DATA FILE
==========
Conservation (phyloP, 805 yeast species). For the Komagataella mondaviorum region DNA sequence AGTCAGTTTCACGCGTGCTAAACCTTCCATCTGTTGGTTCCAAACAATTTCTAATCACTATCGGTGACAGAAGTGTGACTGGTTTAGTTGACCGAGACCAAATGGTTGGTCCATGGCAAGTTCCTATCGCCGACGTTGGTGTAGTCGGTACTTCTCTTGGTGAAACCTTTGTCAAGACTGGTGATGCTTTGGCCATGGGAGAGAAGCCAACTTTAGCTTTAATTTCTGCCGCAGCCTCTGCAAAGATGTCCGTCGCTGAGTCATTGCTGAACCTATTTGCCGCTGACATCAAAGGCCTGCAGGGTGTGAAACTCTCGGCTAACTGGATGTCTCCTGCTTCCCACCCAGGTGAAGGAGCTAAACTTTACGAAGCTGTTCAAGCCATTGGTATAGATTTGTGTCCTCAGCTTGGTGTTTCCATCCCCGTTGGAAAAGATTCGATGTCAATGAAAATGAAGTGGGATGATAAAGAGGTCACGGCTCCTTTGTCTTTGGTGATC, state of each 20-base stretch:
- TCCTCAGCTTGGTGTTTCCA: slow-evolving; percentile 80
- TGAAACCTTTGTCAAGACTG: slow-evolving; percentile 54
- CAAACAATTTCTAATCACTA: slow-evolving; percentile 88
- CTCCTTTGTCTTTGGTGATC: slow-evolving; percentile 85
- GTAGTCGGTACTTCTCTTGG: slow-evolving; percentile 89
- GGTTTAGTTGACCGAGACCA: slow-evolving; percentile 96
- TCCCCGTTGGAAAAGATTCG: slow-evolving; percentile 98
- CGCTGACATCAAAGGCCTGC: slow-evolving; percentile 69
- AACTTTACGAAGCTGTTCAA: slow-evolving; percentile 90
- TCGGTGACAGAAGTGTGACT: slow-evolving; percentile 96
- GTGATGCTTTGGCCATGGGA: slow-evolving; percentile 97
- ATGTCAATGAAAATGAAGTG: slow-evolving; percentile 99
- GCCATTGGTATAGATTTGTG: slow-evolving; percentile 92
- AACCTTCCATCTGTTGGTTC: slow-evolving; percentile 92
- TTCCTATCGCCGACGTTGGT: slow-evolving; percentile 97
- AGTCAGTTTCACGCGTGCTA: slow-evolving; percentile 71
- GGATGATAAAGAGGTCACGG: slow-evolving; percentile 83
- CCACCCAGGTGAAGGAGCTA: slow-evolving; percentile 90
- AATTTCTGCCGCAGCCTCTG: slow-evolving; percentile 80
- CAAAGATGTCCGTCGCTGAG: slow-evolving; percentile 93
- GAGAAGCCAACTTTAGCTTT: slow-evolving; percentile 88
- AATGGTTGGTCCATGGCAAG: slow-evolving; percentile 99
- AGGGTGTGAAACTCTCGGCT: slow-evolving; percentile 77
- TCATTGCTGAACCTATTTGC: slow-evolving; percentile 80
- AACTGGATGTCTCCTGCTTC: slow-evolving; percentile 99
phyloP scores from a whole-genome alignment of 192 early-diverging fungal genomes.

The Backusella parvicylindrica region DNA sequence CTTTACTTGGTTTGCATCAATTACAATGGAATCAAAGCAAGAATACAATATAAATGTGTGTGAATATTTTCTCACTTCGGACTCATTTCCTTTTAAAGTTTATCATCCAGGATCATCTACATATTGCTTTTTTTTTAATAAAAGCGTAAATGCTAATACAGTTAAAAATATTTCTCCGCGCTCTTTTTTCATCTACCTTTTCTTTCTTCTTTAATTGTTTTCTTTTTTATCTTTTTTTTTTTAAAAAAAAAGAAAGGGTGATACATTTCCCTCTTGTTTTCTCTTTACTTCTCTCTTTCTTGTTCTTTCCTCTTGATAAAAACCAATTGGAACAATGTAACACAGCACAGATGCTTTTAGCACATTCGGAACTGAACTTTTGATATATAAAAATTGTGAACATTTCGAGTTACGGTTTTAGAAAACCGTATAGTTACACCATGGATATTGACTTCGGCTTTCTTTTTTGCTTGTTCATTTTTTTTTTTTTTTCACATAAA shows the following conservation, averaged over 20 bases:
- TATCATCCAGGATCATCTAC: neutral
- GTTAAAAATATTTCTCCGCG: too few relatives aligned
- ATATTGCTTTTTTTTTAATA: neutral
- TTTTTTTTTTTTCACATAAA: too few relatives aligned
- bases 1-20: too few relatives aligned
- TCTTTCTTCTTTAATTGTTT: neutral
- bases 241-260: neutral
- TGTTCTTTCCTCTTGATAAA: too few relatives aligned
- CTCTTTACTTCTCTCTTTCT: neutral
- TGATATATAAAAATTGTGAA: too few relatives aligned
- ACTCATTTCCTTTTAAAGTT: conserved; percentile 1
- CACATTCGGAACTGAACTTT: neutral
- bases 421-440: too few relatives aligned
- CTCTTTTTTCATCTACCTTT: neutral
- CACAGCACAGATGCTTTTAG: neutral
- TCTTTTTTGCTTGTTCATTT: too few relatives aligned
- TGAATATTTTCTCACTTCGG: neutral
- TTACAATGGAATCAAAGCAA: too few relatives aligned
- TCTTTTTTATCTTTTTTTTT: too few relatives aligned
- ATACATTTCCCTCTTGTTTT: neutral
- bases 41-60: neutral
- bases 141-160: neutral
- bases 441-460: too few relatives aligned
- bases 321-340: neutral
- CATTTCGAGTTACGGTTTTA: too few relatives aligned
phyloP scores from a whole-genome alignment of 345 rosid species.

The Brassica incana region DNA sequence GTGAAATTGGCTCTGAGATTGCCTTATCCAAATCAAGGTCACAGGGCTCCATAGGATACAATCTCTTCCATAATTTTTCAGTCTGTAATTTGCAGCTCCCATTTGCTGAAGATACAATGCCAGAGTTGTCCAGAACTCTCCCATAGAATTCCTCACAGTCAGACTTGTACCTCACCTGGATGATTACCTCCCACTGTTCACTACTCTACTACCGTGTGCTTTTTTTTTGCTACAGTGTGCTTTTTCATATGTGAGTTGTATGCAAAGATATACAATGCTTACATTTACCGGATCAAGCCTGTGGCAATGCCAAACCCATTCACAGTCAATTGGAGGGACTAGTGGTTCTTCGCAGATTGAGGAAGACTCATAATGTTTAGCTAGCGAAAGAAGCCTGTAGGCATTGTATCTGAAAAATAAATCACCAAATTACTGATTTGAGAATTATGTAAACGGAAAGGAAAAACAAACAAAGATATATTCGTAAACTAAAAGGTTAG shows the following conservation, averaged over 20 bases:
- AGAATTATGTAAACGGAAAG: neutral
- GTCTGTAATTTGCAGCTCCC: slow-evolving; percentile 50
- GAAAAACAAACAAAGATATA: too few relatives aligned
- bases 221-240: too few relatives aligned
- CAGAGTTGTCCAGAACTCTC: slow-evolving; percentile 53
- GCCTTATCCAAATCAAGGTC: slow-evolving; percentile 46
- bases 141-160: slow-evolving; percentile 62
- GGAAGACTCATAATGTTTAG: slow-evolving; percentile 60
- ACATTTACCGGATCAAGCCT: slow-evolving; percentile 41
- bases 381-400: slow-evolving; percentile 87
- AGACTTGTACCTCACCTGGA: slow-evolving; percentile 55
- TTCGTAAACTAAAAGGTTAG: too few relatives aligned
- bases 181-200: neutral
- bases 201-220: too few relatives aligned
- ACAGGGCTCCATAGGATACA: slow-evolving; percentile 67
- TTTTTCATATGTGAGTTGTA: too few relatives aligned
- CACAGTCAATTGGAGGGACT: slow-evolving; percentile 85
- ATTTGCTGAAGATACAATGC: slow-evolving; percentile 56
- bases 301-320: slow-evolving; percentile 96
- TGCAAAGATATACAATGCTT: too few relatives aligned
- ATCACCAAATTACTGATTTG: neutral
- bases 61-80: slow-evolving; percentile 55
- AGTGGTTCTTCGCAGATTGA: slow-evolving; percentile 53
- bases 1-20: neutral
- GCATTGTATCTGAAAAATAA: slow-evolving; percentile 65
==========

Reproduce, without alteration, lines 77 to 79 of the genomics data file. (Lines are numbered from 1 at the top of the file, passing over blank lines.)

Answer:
- bases 61-80: slow-evolving; percentile 55
- AGTGGTTCTTCGCAGATTGA: slow-evolving; percentile 53
- bases 1-20: neutral